Days after the final plan’s release, West Virginia and 15 other states asked a federal court to block the rule until all legal battles are resolved and ensure “no more taxpayer money or resources are wastefully spent in an attempt to comply with this unlawful rule.” But the secretary of the West Virginia Department of Environmental Protection, Randy Huffman, is wary about refusing to develop a compliance plan. “You won’t have a seat at the table if you just say no,” Huffman told West Virginia Public Broadcasting in August. A new state law requires the DEP to complete a “comprehensive analysis” of the Clean Power Plan’s impact on West Virginia by early 2016.
Officials say that new nuclear facilities and state policies driving solar growth will make reaching Georgia’s emissions targets relatively easy. Despite sharply criticizing the draft rule, Public Service Commission Chairman Chuck Eaton says his state is moving forward to craft a compliance plan and the Georgia Environmental Protection Division will hold a public hearing to review the final rule in October.
Pennsylvania has taken a proactive approach to the Clean Power Plan and the state Department of Environmental Protection is pushing to submit a compliance plan by next September. The state’s Republican-controlled legislature will also have a say. A law signed before Gov. Tom Wolf (D) took office gives lawmakers the ability to review and revise any proposal the state submits to the EPA.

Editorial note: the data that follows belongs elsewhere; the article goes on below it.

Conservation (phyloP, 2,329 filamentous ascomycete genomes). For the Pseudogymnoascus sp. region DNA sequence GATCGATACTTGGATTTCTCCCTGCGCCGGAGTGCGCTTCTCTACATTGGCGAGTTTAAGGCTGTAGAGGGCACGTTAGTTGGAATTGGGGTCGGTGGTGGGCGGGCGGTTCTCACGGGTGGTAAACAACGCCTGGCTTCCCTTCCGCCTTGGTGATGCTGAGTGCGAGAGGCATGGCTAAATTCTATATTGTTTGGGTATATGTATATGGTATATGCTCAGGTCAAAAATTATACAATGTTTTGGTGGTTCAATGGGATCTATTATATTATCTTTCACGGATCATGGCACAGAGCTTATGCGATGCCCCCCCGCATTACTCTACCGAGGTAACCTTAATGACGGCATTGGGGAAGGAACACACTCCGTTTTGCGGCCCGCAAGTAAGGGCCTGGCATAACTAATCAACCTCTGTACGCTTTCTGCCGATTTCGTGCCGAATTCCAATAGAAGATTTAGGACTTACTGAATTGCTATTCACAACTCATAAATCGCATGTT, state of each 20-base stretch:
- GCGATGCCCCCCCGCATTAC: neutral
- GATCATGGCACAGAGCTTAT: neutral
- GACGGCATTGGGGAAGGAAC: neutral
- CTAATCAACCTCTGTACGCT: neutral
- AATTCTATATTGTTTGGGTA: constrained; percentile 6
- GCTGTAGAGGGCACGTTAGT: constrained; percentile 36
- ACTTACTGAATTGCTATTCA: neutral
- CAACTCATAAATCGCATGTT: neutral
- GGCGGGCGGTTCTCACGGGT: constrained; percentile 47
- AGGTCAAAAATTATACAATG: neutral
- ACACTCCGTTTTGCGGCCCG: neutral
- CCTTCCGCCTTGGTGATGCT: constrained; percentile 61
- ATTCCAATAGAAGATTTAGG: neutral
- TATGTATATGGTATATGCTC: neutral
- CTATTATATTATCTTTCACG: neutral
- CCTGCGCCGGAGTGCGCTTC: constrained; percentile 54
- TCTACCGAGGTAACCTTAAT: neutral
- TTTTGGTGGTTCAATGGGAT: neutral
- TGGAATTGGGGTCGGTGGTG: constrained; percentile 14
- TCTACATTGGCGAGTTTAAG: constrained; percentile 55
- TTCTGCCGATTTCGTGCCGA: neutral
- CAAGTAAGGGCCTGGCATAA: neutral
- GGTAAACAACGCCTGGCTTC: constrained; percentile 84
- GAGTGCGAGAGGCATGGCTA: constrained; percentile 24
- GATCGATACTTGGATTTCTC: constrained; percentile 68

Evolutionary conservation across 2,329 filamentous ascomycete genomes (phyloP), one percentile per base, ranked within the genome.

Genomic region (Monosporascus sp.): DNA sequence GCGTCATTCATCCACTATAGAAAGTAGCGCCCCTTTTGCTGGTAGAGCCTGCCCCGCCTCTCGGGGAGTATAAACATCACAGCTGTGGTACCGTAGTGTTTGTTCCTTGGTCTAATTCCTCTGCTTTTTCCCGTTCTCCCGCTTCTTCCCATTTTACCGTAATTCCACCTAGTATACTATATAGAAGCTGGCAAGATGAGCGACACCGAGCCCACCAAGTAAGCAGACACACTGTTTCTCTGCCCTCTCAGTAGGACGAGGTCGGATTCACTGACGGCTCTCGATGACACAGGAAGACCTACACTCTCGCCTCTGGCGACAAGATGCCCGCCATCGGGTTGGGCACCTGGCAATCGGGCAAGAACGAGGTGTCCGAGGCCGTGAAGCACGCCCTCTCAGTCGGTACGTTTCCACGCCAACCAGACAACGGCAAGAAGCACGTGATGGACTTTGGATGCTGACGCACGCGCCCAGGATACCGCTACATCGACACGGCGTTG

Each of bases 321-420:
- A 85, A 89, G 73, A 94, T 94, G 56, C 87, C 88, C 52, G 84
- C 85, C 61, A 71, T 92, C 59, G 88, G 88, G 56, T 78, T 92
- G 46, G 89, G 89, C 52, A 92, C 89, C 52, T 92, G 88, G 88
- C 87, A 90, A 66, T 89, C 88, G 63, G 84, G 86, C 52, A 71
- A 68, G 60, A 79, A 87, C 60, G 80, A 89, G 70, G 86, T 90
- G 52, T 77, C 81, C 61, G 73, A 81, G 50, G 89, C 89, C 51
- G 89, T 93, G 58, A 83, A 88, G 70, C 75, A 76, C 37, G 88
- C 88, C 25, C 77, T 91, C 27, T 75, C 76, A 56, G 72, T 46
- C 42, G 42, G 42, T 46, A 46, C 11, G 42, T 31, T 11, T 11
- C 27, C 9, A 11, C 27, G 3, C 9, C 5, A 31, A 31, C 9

Similar to stakeholders in Tennessee, South Carolina officials were pleased that under-construction nuclear capacity can now count toward compliance. But that concession was not enough for the Attorney General Alan Wilson, who believes the Clean Power Plan is unconstitutional. Meanwhile, the South Carolina Department of Health and Environmental Control is convening utilities, regulators and the public to develop a plan.
As a member of the Regional Greenhouse Gas Initiative, a northeastern carbon-trading market, Maryland is well-positioned to meet its Clean Power Plan goal. The state is also committed under a 2009 law to reducing greenhouse gas pollution by 25 percent by 2020 — two years before the interim deadline set by the Clean Power Plan.